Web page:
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Corneal Transplants

Corneal Transplant Pentrating keratoplasty (“PK”) involves removing the central area of a patient's cornea and replacing it with a donor cornea. Since there are no blood vessels in the cornea, the transplanted tissue does not have to be “matched” or blood typed. The corneal donor tissue can be stored for up to two weeks and is held in various eye banks to be dispensed to needy recipients. Because donor tissue is stored at an eye bank, we can typically schedule your surgery in advance, anticipating the tissue will be available when needed. A cornea transplant can reduce pain and improve the appearance of a damaged or diseased cornea, as well as restore vision

A cornea transplant can treat a number of conditions including:

  • Thinning of the cornea (Keratoconus)
  • Cornea scarring (caused by infection or injury)
  • Corneal ulcers and complications caused by previous eye surgery

The surgery is a same-day procedure and takes about an hour. Prior to surgery, the patient is given a light intravenous sedative and the eye is anesthetized. A circular cutting device, called a trephine, is placed over the cornea and is used by Dr. Walter to cut the host cornea, which removes a circular disc of the patient cornea. The trephine is then removed and Dr. Walter cuts a circular graft, referred to as a "button,” from the donor cornea. Once this is complete, Dr. Walter returns to the patient's eye and removes the host cornea. Then, the donor cornea is brought into the surgical field and maneuvered into place with forceps. Once the donor cornea is in place, Dr. Walter will fasten the cornea to the eye with stitches. Antibiotic eye drops are administered and the eye is patched. Once the effects of anesthesia wear off, the patient typically goes home, and returns to see Dr. Walter the following day for his or her first post-operative appointment. The eye patch is used to shield and protect the eye immediately after surgery, and particularly to prevent eye rubbing at night, but is removed the next day at the post-operative appointment. Most patients are asked to limit strenuous physical activities until healing has occurred and clinic visits are scheduled to assess healing and remove the sutures. The recovery after this procedure is longer than with other eye surgeries and can take one or two years to obtain good vision. In most cases, patients who receive a corneal transplant will have their vision at least partially restored, but results depend on your health conditions and age.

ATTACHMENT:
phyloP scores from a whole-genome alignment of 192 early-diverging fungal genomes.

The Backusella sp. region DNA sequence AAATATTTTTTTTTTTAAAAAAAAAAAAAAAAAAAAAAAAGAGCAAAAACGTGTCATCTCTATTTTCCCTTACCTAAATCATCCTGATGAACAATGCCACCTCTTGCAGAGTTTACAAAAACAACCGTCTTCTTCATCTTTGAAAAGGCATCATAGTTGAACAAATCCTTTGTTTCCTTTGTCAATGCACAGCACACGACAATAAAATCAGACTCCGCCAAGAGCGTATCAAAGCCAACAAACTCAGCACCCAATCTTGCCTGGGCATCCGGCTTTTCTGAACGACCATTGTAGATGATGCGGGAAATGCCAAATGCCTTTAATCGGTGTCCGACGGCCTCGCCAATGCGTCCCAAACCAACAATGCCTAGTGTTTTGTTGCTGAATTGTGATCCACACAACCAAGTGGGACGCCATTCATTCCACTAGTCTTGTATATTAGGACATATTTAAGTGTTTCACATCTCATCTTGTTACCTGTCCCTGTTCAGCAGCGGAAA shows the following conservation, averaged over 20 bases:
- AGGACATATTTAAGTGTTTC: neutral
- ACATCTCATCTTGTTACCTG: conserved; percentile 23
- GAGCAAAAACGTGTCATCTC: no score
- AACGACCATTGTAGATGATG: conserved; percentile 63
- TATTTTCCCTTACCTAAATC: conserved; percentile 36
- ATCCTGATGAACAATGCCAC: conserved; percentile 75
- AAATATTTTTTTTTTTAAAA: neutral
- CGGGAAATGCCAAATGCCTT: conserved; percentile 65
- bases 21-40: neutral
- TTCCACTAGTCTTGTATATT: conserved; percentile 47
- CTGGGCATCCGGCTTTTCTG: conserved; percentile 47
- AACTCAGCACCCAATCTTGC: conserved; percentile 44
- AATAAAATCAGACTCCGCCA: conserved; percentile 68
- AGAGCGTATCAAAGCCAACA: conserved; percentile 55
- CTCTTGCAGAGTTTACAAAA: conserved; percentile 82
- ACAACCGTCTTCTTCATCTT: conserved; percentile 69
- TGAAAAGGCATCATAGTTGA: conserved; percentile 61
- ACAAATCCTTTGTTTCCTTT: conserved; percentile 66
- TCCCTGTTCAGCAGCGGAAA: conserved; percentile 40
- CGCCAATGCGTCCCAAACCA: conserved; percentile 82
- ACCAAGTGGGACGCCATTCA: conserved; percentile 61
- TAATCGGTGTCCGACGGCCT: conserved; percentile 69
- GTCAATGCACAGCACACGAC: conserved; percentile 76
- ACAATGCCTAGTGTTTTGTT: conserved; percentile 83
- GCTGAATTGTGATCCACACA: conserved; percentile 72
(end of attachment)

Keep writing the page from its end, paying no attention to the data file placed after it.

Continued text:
Typically, the patient will meet with Dr. Walter for an examination in the weeks or months preceding the surgery. During the exam, the eye will be examined and Dr. Walter will diagnose the condition. He will discuss different treatment options available and the risks and benefits of the various options. Because your risk of complications and cornea rejection continues for years after your cornea transplant, you should expect to see your routine eye doctor annually. Medications can often manage cornea rejection.

Once the outer layer of your cornea has healed, Dr. Walter will work to make adjustments that can improve your vision, such as:

  • Correcting astigmatism, an unevenness in your cornea. The stitches that hold the donor cornea in place on your eye may cause dips and bumps in your cornea that can create blurry spots in your vision. Dr. Walter may release some stitches to correct the blurry spots in your vision but about 60-70% of patients require hard contact lenses to see 20/20.
  • Contact lenses can be fitted between 6 months and one year after surgery.
  • Glasses are required in nearly 100% of cases and are typically fitted after 6 months, or once the cornea shape has stabilized. These may be in addition to contact lenses for best vision at all ranges.